Fixed-Dose Combination Therapy (Polypill) for the Prevention of CVD (pg. 2030): And now think about another therapeutic issue: dosing the entire population so that the herd, on average, can live a few weeks longer. How does individual choice fit in? What number needed to treat are you striving for, and what harms should individuals be asked to trade with it? Not that most real people make their choices this way, but never mind. I am talking, of course, about the polypill. I will just leave you with this summary of the evidence: “Polypills are associated with greater reductions in systolic blood pressure and total cholesterol compared with usual care, placebo, or active comparators, but also with a 19% higher risk of any adverse event. Due to limited power from available evidence, the association of polypills with all cause mortality or fatal and nonfatal CVD events is uncertain.”

Ann Intern Med 18 November 2014 Vol 161

Relation of NSAIDs to Serious Bleeding and Thromboembolism Risk in Patients With AF Receiving Antithrombotic Therapy (pg. 690): I do wish there was a journal series that would remind working doctors—especially in primary care—of the risks they run of poisoning patients with common drugs. I was no saint in this respect myself, but after this week I cannot do any more harm as I shan’t be treating patients. What’s the harm of a bit of ibuprofen in someone with atrial fibrillation? A study of 150 900 Danish patients with AF gives us the answer. “Use of NSAIDs was associated with increased absolute risks for serious bleeding and thromboembolism across all antithrombotic regimens and NSAID types.” By using NSAIDs in these patients (and even more in those with heart failure) you are negating the effects of all the protective treatment they are taking.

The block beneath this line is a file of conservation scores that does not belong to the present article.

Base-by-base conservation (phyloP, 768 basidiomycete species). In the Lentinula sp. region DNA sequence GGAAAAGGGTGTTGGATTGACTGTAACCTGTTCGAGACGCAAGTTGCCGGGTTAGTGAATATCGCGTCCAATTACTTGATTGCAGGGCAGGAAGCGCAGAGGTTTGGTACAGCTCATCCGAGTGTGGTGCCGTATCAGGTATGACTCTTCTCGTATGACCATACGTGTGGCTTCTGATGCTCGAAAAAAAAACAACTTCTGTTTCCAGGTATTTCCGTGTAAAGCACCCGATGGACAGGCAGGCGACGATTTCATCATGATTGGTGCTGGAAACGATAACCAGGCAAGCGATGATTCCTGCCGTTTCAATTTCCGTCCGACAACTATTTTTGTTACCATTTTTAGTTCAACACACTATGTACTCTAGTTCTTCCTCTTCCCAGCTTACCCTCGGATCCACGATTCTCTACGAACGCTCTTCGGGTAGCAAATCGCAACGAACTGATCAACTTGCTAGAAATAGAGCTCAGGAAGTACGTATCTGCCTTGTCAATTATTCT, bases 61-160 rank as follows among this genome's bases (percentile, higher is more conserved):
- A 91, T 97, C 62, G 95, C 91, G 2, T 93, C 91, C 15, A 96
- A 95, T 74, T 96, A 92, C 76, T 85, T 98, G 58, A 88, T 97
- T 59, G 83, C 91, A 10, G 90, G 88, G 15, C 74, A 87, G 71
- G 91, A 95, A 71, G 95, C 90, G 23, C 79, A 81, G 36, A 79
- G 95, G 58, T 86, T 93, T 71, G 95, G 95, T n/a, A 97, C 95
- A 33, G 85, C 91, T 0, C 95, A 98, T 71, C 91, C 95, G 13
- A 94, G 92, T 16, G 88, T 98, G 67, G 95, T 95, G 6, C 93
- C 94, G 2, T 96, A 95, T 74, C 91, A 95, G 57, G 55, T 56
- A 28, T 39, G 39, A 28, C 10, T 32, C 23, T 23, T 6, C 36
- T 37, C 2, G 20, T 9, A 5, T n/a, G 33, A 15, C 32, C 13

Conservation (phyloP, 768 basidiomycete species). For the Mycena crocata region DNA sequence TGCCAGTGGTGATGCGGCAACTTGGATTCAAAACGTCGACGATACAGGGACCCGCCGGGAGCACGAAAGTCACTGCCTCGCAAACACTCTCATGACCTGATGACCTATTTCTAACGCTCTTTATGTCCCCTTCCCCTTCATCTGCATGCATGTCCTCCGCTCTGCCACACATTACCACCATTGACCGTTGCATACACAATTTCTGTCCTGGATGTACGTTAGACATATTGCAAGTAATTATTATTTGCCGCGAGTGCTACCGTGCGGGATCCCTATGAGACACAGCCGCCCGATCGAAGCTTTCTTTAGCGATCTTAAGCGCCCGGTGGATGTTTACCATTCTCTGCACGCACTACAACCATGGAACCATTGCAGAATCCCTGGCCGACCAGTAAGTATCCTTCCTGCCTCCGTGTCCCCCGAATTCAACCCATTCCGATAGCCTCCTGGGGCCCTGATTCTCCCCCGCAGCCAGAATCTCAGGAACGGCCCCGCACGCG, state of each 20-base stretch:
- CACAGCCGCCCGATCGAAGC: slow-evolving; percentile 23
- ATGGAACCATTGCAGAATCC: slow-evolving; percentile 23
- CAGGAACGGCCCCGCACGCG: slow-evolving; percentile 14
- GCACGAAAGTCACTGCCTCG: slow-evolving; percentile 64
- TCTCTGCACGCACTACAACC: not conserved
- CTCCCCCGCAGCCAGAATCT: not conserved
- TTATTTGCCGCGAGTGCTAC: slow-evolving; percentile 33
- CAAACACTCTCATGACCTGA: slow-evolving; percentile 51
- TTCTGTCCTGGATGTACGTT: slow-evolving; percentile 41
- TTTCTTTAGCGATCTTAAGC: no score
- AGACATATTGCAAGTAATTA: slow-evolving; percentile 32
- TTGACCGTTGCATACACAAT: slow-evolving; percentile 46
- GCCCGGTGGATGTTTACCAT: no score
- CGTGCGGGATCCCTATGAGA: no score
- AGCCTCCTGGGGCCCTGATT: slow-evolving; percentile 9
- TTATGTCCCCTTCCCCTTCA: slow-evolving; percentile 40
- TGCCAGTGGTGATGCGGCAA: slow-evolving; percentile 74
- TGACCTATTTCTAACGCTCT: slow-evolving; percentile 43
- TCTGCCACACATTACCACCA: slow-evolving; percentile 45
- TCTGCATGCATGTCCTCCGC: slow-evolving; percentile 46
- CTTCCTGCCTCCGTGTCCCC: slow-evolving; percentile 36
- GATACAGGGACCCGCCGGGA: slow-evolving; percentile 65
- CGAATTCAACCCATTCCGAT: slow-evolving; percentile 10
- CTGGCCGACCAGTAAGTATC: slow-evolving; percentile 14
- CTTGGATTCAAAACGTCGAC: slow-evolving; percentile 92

Lancet 22 November 2014 Vol 384

Unfractionated Heparin vs. Bivalirudin in Primary PCI (HEAT-PPCI) (pg. 1849): Last week I shrugged my shoulders as I told you about the latest meta-analysis of anticoagulant regimens for use during percutaneous coronary intervention (The BMJ): “In patients undergoing primary PCI, unfractionated heparin plus GpIIb/IIIa inhibitor and LMWH plus GpIIb/IIIa inhibitor were most efficacious, with the lowest rate of major adverse cardiovascular events, whereas bivalirudin was safest, with the lowest bleeding.” I remarked that these meta-analyses change with each new piece of evidence, and this week’s print Lancet illustrates the point. The HEAT-PPCI trial concludes: “Compared with bivalirudin, heparin reduces the incidence of major adverse ischaemic events in the setting of PPCI, with no increase in bleeding complications. Systematic use of heparin rather than bivalirudin would reduce drug costs substantially.” OK, so bivalirudin may not be the safest, with the lowest rate of bleeding. Can a mere Toyota owner dispute the findings of a study, which had among its sponsors The Bentley Drivers Club (UK)?

The BMJ 22 November 2014 Vol 349

Decision-Making Tools for Statins:  Margaret McCartney’s excellent column this week has the title “We lack the tools to help patients decide about statins.” It’s true that we lack the ideal tool, but there are several which, with suitable tweaking, could be used in real life primary care. The first and most comprehensive is Victor Montori’s from the Mayo clinic.

A single page tool that is easy to use and which incorporates a wide range of risk reducing options has been developed by James McCormack.

The most recent, which compares statins directly with dietary modification and activity, is the Option Grid, which I helped to develop.

Soon there will be a package directly developed by NICE. But what we really need is a two click tool that allows GPs to instantly calculate the figures for individual people, based on their health record, and print off a personalised decision aid that makes sense to users at all levels of education. Long term risk reduction is a matter for shared decision making, not for pronouncements by experts who never see patients.